(Hat tip to Pete for the photo)
When you take on the role of the customer, it’s sometimes easy to forget just how important the relationship your company has with your vendors and suppliers is. Like any relationship, communication is the key to success.
Being intentional about the way your business communicates with its vendors can change the quality of that relationship, so keep the following in mind:
1. Be informed.
Information is the key to negotiating discounts, discussing concerns or knowing what questions to ask. When talking to a vendor, you need to know where your company stands and as much information as possible about the product or service your vendor has.
2. Straight talk.
Take the lead on setting the tone for the relationship. Always remember that you are talking to a person and each interaction will affect future conversations. Filter out jargon, be polite and be honest.
3. Ask questions.
At the same time, acknowledge the expertise of your vendors. If you’re informed about what you need, you can ask for information on how their company can fill that need.
4. Give your vendor time to answer.
When you have a question they weren’t ready for, you want to hear ‘I don’t know, but I’ll find out.’ To do your job well, you need accurate information, so don’t pressure your vendors to make something up on the spot.
5. Set clear expectations.
It’s hard to please someone when you don’t know what they want. Help your vendors serve you better by making your expectations known.
6. Address issues.
Depending on the size of your vendor’s business, they may not have been informed that something went wrong. If you are not satisfied with how an order was handled or the quality of product in a particular shipment, a good vendor wants to know about it.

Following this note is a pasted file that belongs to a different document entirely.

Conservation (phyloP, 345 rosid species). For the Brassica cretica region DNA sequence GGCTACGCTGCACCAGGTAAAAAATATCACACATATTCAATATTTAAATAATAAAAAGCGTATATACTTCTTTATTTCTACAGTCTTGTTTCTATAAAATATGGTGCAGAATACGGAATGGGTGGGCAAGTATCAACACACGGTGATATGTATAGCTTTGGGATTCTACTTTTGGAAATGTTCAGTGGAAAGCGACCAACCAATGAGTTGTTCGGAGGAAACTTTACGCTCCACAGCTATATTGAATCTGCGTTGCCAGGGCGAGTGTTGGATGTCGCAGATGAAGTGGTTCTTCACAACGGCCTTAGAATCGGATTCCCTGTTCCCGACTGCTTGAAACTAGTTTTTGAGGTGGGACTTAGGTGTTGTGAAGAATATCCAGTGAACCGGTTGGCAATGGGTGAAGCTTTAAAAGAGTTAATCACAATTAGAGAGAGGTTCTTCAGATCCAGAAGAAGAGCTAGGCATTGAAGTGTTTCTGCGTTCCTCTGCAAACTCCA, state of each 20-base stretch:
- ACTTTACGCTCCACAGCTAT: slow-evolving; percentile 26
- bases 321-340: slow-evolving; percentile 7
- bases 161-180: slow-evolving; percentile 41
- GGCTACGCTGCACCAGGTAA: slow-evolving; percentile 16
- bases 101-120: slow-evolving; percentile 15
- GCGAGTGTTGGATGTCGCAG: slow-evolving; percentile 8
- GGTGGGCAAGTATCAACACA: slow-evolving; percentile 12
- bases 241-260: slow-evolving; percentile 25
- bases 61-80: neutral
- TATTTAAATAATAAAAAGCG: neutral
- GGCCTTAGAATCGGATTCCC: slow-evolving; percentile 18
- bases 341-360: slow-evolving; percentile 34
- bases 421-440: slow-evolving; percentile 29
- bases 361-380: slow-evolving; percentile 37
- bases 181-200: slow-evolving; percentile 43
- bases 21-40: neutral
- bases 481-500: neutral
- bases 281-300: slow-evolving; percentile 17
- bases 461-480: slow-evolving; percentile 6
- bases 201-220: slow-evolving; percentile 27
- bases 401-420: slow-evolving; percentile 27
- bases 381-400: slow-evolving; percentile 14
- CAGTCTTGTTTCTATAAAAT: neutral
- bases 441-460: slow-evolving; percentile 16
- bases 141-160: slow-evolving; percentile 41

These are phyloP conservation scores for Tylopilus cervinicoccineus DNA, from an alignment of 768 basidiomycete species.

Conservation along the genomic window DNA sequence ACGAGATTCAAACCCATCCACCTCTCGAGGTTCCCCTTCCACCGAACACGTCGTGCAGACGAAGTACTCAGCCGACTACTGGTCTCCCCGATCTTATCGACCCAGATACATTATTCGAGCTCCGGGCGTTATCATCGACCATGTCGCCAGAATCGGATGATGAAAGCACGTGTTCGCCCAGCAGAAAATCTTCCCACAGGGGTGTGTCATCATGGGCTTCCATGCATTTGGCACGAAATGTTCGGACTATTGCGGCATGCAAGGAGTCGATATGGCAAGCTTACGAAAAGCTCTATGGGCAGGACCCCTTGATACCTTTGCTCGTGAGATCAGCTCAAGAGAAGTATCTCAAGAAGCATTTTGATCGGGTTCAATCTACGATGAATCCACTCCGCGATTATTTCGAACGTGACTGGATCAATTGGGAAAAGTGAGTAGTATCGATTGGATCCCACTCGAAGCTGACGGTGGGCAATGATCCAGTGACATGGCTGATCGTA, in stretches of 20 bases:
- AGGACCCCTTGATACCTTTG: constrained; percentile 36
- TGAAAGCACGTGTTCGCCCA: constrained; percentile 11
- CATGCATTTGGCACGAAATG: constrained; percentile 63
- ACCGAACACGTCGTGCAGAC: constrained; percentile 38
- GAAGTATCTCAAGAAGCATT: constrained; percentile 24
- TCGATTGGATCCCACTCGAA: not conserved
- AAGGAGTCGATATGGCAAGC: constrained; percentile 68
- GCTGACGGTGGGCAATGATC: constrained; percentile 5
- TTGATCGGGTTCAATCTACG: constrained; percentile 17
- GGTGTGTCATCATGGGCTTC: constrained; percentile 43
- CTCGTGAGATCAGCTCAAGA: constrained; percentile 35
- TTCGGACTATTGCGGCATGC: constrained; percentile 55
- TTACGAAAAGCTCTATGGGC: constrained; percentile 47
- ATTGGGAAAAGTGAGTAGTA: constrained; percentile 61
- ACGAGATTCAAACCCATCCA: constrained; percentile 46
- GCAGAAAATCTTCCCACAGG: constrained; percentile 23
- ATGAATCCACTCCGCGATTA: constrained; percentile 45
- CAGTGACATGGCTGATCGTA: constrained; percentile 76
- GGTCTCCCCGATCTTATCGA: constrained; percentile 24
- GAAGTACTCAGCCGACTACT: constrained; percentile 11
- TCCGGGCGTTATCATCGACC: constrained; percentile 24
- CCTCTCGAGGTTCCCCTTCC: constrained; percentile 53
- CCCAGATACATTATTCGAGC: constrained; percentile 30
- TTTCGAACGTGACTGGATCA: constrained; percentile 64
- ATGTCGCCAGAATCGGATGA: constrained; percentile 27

7. Broach the money subject.
Be open with your vendors about when you pay bills, how you pay bills and why an invoice is overdue if it is. One of the most touchy subjects can be money, so make sure to broach the subject early.
8. Don’t ask for the impossible.
If your vendor typically has a lead time of 7-10 days on your orders, don’t act surprised when they can’t complete the same order in two days. Ask for the impossible too often and you’ll find yourself leaving a lot of voicemails.
9. Give recognition.
Tell your vendors when their product or services led to a success and be specific about what they do well. This kind of affirmation will help them know how to continue to best serve you.
10. Return calls and emails.
Make sure you respond to calls and emails from your vendor in a timely manner. If you answer them right away, they will be more likely to show the same courtesy to you.
The business sense in good vendor relations
Understand that your relationship with your vendors goes both ways. You as a customer support their company and they, as your supplier, contribute to the success of yours.